| Geoffrey E Petts|
City of Westminster
Westminster is an area of central London within the City of Westminster on the north bank of the River Thames. Westminsters concentration of visitor attractions and historic landmarks, one of the highest in London, includes the Palace of Westminster, Buckingham Palace, Westminster Abbey and Westminster Cathedral.
Historically the area lay within St Margarets parish, City & Liberty of Westminster, Middlesex.
The name Westminster originated from the informal description of the abbey church and royal peculiar of St Peters (Westminster Abbeys), literally West of the City of London, indeed until the Reformation there was a reference to the East Minster at Minories (Holy Trinity Priory, Aldgate) east of the City; the abbey was part of the royal palace that had been created here by Edward the Confessor. It has been the home of the permanent institutions of Englands government continuously since about 1200 (High Middle Ages Plantagenet times) and is now the seat British government.
In a government context, Westminster often refers to the Parliament of the United Kingdom, which is located in the UNESCO World Heritage Palace of Westminster - also known as the Houses of Parliament. The closest tube stations are Westminster, St James Park on the Jubilee and Circle and District lines.
The area is the centre of UK government, with Parliament in the Palace of Westminster and most of the major Government ministries known as Whitehall, itself the site of the royal palace that replaced that at Westminster.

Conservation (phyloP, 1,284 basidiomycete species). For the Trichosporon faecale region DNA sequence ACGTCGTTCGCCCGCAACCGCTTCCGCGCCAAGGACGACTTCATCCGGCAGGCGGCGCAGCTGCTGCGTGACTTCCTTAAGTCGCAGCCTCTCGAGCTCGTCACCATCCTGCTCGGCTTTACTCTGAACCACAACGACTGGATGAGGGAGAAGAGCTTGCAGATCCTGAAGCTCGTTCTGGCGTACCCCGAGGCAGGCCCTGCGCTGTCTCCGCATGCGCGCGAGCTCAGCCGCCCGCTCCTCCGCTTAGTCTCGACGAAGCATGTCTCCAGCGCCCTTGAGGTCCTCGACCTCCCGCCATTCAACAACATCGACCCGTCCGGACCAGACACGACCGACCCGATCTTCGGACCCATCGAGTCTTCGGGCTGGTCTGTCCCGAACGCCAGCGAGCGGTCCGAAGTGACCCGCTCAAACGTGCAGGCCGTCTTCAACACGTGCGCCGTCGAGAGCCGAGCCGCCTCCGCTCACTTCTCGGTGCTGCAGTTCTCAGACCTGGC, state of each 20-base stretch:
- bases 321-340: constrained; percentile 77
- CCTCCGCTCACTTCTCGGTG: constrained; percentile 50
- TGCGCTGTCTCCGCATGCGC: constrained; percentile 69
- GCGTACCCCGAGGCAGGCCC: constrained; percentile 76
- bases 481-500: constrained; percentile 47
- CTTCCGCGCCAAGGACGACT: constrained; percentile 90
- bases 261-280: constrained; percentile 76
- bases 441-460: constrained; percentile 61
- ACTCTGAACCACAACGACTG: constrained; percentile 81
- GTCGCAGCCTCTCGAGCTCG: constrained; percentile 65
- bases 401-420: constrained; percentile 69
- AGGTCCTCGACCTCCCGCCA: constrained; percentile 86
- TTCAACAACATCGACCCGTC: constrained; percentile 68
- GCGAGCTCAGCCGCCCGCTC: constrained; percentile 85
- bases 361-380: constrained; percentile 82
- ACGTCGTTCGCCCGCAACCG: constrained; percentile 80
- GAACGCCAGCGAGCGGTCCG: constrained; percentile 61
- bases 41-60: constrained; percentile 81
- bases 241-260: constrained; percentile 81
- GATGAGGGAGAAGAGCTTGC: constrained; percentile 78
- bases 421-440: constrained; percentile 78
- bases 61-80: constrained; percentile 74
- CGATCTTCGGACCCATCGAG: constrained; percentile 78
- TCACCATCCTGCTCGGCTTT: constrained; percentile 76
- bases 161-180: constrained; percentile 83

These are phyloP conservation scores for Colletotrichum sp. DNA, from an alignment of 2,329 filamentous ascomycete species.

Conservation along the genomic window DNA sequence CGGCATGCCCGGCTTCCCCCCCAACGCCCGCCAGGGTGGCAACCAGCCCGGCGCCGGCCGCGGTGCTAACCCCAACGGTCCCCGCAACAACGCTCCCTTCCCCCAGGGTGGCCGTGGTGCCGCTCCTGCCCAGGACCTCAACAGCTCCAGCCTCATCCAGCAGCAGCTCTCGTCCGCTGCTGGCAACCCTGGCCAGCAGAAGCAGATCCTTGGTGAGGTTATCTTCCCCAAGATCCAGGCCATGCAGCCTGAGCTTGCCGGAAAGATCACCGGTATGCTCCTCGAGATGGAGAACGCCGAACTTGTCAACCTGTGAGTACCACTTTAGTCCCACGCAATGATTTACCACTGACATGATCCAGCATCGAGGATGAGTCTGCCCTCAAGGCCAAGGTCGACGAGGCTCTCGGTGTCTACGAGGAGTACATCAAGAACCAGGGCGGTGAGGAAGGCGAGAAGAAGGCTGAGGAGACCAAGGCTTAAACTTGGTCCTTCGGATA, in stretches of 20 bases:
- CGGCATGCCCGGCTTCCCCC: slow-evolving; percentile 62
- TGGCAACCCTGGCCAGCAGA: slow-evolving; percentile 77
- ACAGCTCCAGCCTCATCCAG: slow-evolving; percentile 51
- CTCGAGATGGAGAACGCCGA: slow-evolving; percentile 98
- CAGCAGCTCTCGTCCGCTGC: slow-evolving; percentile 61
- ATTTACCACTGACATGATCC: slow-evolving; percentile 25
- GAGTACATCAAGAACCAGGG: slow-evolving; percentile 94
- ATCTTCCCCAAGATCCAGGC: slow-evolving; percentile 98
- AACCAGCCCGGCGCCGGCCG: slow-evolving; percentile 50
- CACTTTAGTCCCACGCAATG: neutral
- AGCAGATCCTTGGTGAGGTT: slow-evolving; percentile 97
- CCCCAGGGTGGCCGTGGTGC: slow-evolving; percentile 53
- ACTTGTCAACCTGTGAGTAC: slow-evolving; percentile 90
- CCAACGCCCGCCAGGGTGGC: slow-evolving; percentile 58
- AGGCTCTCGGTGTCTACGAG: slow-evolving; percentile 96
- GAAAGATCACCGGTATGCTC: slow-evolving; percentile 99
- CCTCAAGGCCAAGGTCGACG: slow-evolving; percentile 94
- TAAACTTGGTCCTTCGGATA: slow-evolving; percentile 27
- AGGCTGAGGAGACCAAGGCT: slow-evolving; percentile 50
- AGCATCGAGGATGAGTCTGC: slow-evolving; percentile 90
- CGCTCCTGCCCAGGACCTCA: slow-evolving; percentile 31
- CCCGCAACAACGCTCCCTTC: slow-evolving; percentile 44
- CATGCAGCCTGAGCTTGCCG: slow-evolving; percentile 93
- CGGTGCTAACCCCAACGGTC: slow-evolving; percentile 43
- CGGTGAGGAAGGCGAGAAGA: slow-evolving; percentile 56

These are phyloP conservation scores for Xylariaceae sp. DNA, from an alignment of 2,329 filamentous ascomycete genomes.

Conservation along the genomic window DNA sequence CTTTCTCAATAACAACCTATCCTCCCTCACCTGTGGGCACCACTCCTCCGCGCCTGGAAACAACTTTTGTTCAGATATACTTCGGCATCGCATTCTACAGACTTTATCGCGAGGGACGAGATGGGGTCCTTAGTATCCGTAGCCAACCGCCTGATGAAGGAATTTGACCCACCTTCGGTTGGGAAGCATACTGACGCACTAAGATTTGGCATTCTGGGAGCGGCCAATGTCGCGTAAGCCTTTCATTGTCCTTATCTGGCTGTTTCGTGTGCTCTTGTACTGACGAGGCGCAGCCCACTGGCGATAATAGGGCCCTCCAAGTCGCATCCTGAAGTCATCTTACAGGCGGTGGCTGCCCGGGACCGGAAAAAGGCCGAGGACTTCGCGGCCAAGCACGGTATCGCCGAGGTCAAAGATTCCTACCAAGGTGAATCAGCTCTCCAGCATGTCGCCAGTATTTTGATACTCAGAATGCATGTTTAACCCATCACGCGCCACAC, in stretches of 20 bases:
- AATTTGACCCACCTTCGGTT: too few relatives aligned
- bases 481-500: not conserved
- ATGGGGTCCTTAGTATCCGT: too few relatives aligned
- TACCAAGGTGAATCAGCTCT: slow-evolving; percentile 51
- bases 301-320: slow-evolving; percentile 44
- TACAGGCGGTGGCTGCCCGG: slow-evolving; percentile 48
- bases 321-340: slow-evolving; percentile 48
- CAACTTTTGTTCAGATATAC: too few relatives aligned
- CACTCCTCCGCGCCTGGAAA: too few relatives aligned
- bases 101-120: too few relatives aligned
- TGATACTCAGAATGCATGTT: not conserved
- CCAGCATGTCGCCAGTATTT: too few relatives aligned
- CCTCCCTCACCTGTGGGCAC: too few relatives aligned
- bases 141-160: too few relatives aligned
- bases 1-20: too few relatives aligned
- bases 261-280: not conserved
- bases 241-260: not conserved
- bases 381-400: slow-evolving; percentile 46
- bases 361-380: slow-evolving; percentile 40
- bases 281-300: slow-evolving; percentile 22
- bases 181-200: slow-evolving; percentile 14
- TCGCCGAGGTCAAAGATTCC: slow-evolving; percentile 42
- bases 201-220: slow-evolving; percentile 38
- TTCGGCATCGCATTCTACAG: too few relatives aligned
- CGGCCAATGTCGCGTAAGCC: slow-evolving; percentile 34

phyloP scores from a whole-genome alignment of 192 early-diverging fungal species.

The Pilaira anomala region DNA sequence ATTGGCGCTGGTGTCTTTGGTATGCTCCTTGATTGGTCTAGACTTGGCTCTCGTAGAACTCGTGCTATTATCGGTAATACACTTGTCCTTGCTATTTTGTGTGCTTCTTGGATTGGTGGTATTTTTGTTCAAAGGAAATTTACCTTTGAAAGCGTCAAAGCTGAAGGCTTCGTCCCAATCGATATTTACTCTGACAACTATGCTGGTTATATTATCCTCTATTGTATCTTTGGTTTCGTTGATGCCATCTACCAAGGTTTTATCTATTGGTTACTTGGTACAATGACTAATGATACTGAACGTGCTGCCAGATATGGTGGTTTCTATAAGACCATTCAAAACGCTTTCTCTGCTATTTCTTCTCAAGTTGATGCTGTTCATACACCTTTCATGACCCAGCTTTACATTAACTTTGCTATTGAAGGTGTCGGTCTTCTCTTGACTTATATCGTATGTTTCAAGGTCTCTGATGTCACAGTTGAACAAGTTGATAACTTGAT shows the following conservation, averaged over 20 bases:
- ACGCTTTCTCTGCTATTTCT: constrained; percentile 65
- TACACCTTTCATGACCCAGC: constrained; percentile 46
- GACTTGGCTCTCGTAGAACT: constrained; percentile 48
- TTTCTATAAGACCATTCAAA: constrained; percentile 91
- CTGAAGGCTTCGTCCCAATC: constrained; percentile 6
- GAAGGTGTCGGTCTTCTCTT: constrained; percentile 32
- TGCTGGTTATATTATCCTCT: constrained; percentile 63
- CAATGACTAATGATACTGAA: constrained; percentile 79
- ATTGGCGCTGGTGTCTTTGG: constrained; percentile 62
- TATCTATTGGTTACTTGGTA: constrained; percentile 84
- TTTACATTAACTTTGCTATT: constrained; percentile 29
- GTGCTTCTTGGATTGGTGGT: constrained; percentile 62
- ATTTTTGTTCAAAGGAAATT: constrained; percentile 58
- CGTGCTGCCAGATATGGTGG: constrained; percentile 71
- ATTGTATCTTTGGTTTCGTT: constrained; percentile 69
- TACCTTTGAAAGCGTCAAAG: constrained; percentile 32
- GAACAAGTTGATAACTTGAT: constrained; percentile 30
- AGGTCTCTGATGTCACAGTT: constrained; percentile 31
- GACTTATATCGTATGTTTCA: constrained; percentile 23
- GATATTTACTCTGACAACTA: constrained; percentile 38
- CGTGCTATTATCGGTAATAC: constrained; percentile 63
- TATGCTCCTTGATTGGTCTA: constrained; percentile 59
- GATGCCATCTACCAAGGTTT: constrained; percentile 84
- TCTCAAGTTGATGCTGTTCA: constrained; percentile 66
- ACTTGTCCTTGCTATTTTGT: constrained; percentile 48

Within the area is Westminster School, a major public school which grew out of the Abbey, and the long established University of Westminster, attended by over 20,000 students. Bounding Westminster to the north is Green Park, a Royal Park of London.
It describes an area no more than 1 mile (1.6 km) from Westminster Abbey and Palace of Westminster north of the River Thames. The settlement grew up around the palace and abbey, as a service area to them. The need for a parish church, St Margarets Westminster for the servants of the palace and of the abbey who could not worship there indicates that it had a large enough population as a small village. It became larger and in the Georgian period became connected through urban ribbon development with the City along the Strand. It did not become a viable local government unit until created as a civil parish. However as a result of Henry VIIIs Reformation the Abbey was abolished and established as a Cathedral and that is the source of the origin of the parish being described as City although it was only a fraction of the size of the City of London and the Borough of Southwark at that time. Indeed the Cathedral and diocesan status of the church did not last, from only 1539 to 1556, but the city status was retained for a mere parish within Middlesex. As such it had an MP in 1545 but this was not retained and it was part of the county representation until in 1707 it was given two MPs as a new Parliamentary Borough, centuries after the City and Southwark.